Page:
Aide to Iran's Supreme Leader Calls Mousavi a U.S. Agent

A top aide to Iran's supreme leader called the country's main opposition figure a U.S. agent and said in an editorial Saturday he should be tried for committing crimes against the nation.

While hard-line figures had previously demanded Mir Hossein Mousavi to be prosecuted for describing Iran's June 12 elections fraudulent and leading demonstrations afterward, the editorial was the first public declaration that the opposition leader was a foreign agent.

After quashing the post-election street demonstrations, Iran's leadership has been trying to erase any lingering doubts about the legitimacy of President Mahmoud Ahmadinejad's re-election by portraying the unrest as sparked by foreign meddling.

"It has to be asked whether the actions of (Mousavi and his supporters) are in response to instructions of American authorities," said Hossein Shariatmadari in an editorial appearing in the conservative daily Kayhan.

Shariatmadari doesn't hold a government position but is the powerful director of the Kayhan newspaper group and a close adviser to Iran's supreme leader Ayatollah Ali Khamenei. He added that Mousavi was trying to "escape punishment for murdering innocent people, holding riots, cooperating with foreigners and acting as America's fifth column inside the country."

He called for Mousavi and former reformist president Mohammad Khatami to be tried in court for "horrible crimes and treason," adding that there were "undeniable documents" proving Mousavi's foreign links.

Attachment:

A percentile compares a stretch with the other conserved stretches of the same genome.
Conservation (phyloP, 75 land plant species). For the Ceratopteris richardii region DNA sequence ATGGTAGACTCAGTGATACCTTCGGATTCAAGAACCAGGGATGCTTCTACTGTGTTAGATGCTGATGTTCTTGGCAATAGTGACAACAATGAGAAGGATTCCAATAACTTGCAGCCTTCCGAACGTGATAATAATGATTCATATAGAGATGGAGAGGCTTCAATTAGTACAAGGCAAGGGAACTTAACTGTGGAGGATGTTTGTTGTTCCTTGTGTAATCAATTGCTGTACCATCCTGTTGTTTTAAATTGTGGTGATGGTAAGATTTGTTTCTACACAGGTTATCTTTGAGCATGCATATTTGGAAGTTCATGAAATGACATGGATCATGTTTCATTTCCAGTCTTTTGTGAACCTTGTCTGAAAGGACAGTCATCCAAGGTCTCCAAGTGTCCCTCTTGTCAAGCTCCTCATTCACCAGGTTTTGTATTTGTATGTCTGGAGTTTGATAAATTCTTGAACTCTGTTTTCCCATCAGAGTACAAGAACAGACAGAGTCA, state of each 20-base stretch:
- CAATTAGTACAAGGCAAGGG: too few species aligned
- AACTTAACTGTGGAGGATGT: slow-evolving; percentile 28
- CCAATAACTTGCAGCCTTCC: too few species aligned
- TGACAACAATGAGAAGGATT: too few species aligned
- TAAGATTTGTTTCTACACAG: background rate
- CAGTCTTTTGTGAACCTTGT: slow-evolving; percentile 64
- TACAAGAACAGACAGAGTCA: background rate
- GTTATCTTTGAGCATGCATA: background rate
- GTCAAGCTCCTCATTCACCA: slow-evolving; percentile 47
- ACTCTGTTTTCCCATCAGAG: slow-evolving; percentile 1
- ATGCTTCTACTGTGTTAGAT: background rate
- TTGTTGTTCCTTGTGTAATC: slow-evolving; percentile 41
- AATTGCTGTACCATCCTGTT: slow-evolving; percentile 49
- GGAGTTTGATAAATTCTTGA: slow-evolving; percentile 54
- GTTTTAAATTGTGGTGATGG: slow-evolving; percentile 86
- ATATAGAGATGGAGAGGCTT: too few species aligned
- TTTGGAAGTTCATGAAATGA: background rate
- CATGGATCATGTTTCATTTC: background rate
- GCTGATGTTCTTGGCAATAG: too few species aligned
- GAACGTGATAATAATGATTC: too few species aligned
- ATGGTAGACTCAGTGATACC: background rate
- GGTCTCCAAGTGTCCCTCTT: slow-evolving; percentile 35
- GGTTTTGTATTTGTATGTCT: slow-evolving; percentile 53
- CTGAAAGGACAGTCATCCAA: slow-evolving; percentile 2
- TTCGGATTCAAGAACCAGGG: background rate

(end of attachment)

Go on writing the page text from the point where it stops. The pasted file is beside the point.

On Friday, another powerful hardline cleric said that Iran would put detained local employees of the British embassy on trial for being involved in the demonstrations, in a further effort to prove foreign elements were behind the unrest.

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The announcement fueled calls in Europe for tougher action against Tehran. Britain is pressing for members of the European Union to pull their ambassadors out of Tehran to protest the staffers' arrests last week.

Police say 20 "rioters" were killed during the violence as well as eight members of the paramilitary Basij militia tasked with putting down the protests. More than a thousand people have been arrested.

There have been no street protests since Sunday, but Mousavi has maintained his opposition to the results, issuing a defiant statement on Wednesday that he considered the government illegitimate and demanded political prisoners be released.

"A majority of the people — including me — do not accept its political legitimacy," Mousavi said. "There's a danger ahead. A ruling system which relied on people's trust for 30 years cannot replace this trust with security forces overnight."

Mousavi has been laying low, however, and made no public appearances after the Basij on Wednesday formally requested that he be investigated for the protests.

Iran's ruling clerics have called the elections "pure" and "healthy" following the supreme leader's declaration that the results would stand.

Only one of top clerics in the religious center of Qom have congratulated Ahmadinejad's re-election, showing their displeasure with the disputed results.

Some have even openly supported Mousavi and condemned the government's tactics against demonstrators and expressed their own doubts about the election results.

"A large portion of the people have not been convinced over the ambiguities in the election ... Due to lack of public support, the government may faces legal and civil problems and a lack of competency," Grand Ayatollah Youssef Saanei said in a statement on his Web site late Friday.

Saanei is one of the top nine most influential clerics in the country and has substantial following among Iranians, though he is on poor terms with the government.

"I remind all forces that are required to protect the ... people and that no order should be an excuse or permission to violate the rights of the people ... let alone killing or injuring them," his statement added.